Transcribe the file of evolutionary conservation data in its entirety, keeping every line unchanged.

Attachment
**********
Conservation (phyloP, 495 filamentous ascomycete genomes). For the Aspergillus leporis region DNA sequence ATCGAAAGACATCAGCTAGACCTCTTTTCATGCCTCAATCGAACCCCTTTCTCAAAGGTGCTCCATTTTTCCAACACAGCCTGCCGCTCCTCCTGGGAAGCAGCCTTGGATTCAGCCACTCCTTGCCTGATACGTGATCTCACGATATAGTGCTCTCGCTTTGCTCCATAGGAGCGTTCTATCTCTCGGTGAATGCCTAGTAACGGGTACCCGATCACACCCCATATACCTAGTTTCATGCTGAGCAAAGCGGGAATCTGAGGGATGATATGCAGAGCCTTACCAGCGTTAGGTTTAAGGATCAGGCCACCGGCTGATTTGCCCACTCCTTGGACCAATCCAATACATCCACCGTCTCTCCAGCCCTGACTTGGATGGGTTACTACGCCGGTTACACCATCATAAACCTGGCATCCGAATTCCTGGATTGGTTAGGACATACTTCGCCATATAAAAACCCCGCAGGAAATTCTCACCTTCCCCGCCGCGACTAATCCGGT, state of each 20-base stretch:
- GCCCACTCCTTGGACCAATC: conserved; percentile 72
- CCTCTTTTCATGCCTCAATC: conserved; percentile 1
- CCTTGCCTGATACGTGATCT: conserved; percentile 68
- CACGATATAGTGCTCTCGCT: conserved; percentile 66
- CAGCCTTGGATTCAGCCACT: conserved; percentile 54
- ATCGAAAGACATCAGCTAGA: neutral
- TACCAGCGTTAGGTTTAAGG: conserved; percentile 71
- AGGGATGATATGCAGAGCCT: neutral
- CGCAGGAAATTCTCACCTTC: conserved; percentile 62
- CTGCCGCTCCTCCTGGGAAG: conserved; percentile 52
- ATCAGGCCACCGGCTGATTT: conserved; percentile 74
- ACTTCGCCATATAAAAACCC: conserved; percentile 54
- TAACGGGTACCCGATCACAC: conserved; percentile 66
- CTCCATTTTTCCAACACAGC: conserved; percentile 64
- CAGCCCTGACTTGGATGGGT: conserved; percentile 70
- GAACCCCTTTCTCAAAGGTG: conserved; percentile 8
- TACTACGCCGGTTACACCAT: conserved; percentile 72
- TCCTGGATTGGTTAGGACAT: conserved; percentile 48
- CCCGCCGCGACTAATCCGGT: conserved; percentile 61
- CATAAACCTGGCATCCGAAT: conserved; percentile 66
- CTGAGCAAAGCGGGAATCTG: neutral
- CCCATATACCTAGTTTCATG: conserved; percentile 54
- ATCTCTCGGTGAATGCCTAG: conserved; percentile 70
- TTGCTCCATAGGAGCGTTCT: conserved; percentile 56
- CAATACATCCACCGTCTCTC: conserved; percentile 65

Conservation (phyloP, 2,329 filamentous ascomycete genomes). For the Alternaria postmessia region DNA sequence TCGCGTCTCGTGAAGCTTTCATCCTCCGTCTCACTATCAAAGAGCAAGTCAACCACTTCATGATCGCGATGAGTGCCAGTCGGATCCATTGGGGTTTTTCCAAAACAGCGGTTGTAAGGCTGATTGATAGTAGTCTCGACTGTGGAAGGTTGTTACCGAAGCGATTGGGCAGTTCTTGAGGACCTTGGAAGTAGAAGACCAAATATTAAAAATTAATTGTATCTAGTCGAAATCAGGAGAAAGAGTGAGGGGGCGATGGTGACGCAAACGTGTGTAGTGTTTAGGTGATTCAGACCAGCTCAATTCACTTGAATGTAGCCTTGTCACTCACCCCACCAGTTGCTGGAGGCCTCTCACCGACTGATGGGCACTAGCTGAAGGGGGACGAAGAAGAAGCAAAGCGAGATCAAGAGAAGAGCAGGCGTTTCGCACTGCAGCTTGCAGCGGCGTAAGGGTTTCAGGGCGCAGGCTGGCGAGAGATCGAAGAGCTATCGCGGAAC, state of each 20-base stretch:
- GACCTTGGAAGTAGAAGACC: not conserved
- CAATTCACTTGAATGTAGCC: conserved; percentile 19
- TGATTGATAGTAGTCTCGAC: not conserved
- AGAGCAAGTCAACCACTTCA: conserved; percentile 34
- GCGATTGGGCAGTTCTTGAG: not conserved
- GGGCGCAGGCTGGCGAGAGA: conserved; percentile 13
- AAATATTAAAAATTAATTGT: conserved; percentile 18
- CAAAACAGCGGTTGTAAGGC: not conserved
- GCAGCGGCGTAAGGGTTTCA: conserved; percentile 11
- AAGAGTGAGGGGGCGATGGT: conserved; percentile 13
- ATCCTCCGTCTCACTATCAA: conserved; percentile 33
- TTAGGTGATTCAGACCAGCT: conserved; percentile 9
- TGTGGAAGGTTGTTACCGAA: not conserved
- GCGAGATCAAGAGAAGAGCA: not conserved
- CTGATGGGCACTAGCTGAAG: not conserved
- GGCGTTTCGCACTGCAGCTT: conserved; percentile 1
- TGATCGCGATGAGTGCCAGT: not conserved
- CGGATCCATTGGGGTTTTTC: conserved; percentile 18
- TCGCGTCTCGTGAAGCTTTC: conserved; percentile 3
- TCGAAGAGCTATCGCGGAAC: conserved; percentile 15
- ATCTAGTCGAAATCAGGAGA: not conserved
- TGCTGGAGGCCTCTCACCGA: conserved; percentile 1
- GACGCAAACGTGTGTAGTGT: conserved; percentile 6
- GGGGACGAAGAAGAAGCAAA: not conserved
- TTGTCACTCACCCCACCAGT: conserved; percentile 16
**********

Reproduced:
Conservation (phyloP, 495 filamentous ascomycete genomes). For the Aspergillus leporis region DNA sequence ATCGAAAGACATCAGCTAGACCTCTTTTCATGCCTCAATCGAACCCCTTTCTCAAAGGTGCTCCATTTTTCCAACACAGCCTGCCGCTCCTCCTGGGAAGCAGCCTTGGATTCAGCCACTCCTTGCCTGATACGTGATCTCACGATATAGTGCTCTCGCTTTGCTCCATAGGAGCGTTCTATCTCTCGGTGAATGCCTAGTAACGGGTACCCGATCACACCCCATATACCTAGTTTCATGCTGAGCAAAGCGGGAATCTGAGGGATGATATGCAGAGCCTTACCAGCGTTAGGTTTAAGGATCAGGCCACCGGCTGATTTGCCCACTCCTTGGACCAATCCAATACATCCACCGTCTCTCCAGCCCTGACTTGGATGGGTTACTACGCCGGTTACACCATCATAAACCTGGCATCCGAATTCCTGGATTGGTTAGGACATACTTCGCCATATAAAAACCCCGCAGGAAATTCTCACCTTCCCCGCCGCGACTAATCCGGT, state of each 20-base stretch:
- GCCCACTCCTTGGACCAATC: conserved; percentile 72
- CCTCTTTTCATGCCTCAATC: conserved; percentile 1
- CCTTGCCTGATACGTGATCT: conserved; percentile 68
- CACGATATAGTGCTCTCGCT: conserved; percentile 66
- CAGCCTTGGATTCAGCCACT: conserved; percentile 54
- ATCGAAAGACATCAGCTAGA: neutral
- TACCAGCGTTAGGTTTAAGG: conserved; percentile 71
- AGGGATGATATGCAGAGCCT: neutral
- CGCAGGAAATTCTCACCTTC: conserved; percentile 62
- CTGCCGCTCCTCCTGGGAAG: conserved; percentile 52
- ATCAGGCCACCGGCTGATTT: conserved; percentile 74
- ACTTCGCCATATAAAAACCC: conserved; percentile 54
- TAACGGGTACCCGATCACAC: conserved; percentile 66
- CTCCATTTTTCCAACACAGC: conserved; percentile 64
- CAGCCCTGACTTGGATGGGT: conserved; percentile 70
- GAACCCCTTTCTCAAAGGTG: conserved; percentile 8
- TACTACGCCGGTTACACCAT: conserved; percentile 72
- TCCTGGATTGGTTAGGACAT: conserved; percentile 48
- CCCGCCGCGACTAATCCGGT: conserved; percentile 61
- CATAAACCTGGCATCCGAAT: conserved; percentile 66
- CTGAGCAAAGCGGGAATCTG: neutral
- CCCATATACCTAGTTTCATG: conserved; percentile 54
- ATCTCTCGGTGAATGCCTAG: conserved; percentile 70
- TTGCTCCATAGGAGCGTTCT: conserved; percentile 56
- CAATACATCCACCGTCTCTC: conserved; percentile 65

Conservation (phyloP, 2,329 filamentous ascomycete genomes). For the Alternaria postmessia region DNA sequence TCGCGTCTCGTGAAGCTTTCATCCTCCGTCTCACTATCAAAGAGCAAGTCAACCACTTCATGATCGCGATGAGTGCCAGTCGGATCCATTGGGGTTTTTCCAAAACAGCGGTTGTAAGGCTGATTGATAGTAGTCTCGACTGTGGAAGGTTGTTACCGAAGCGATTGGGCAGTTCTTGAGGACCTTGGAAGTAGAAGACCAAATATTAAAAATTAATTGTATCTAGTCGAAATCAGGAGAAAGAGTGAGGGGGCGATGGTGACGCAAACGTGTGTAGTGTTTAGGTGATTCAGACCAGCTCAATTCACTTGAATGTAGCCTTGTCACTCACCCCACCAGTTGCTGGAGGCCTCTCACCGACTGATGGGCACTAGCTGAAGGGGGACGAAGAAGAAGCAAAGCGAGATCAAGAGAAGAGCAGGCGTTTCGCACTGCAGCTTGCAGCGGCGTAAGGGTTTCAGGGCGCAGGCTGGCGAGAGATCGAAGAGCTATCGCGGAAC, state of each 20-base stretch:
- GACCTTGGAAGTAGAAGACC: not conserved
- CAATTCACTTGAATGTAGCC: conserved; percentile 19
- TGATTGATAGTAGTCTCGAC: not conserved
- AGAGCAAGTCAACCACTTCA: conserved; percentile 34
- GCGATTGGGCAGTTCTTGAG: not conserved
- GGGCGCAGGCTGGCGAGAGA: conserved; percentile 13
- AAATATTAAAAATTAATTGT: conserved; percentile 18
- CAAAACAGCGGTTGTAAGGC: not conserved
- GCAGCGGCGTAAGGGTTTCA: conserved; percentile 11
- AAGAGTGAGGGGGCGATGGT: conserved; percentile 13
- ATCCTCCGTCTCACTATCAA: conserved; percentile 33
- TTAGGTGATTCAGACCAGCT: conserved; percentile 9
- TGTGGAAGGTTGTTACCGAA: not conserved
- GCGAGATCAAGAGAAGAGCA: not conserved
- CTGATGGGCACTAGCTGAAG: not conserved
- GGCGTTTCGCACTGCAGCTT: conserved; percentile 1
- TGATCGCGATGAGTGCCAGT: not conserved
- CGGATCCATTGGGGTTTTTC: conserved; percentile 18
- TCGCGTCTCGTGAAGCTTTC: conserved; percentile 3
- TCGAAGAGCTATCGCGGAAC: conserved; percentile 15
- ATCTAGTCGAAATCAGGAGA: not conserved
- TGCTGGAGGCCTCTCACCGA: conserved; percentile 1
- GACGCAAACGTGTGTAGTGT: conserved; percentile 6
- GGGGACGAAGAAGAAGCAAA: not conserved
- TTGTCACTCACCCCACCAGT: conserved; percentile 16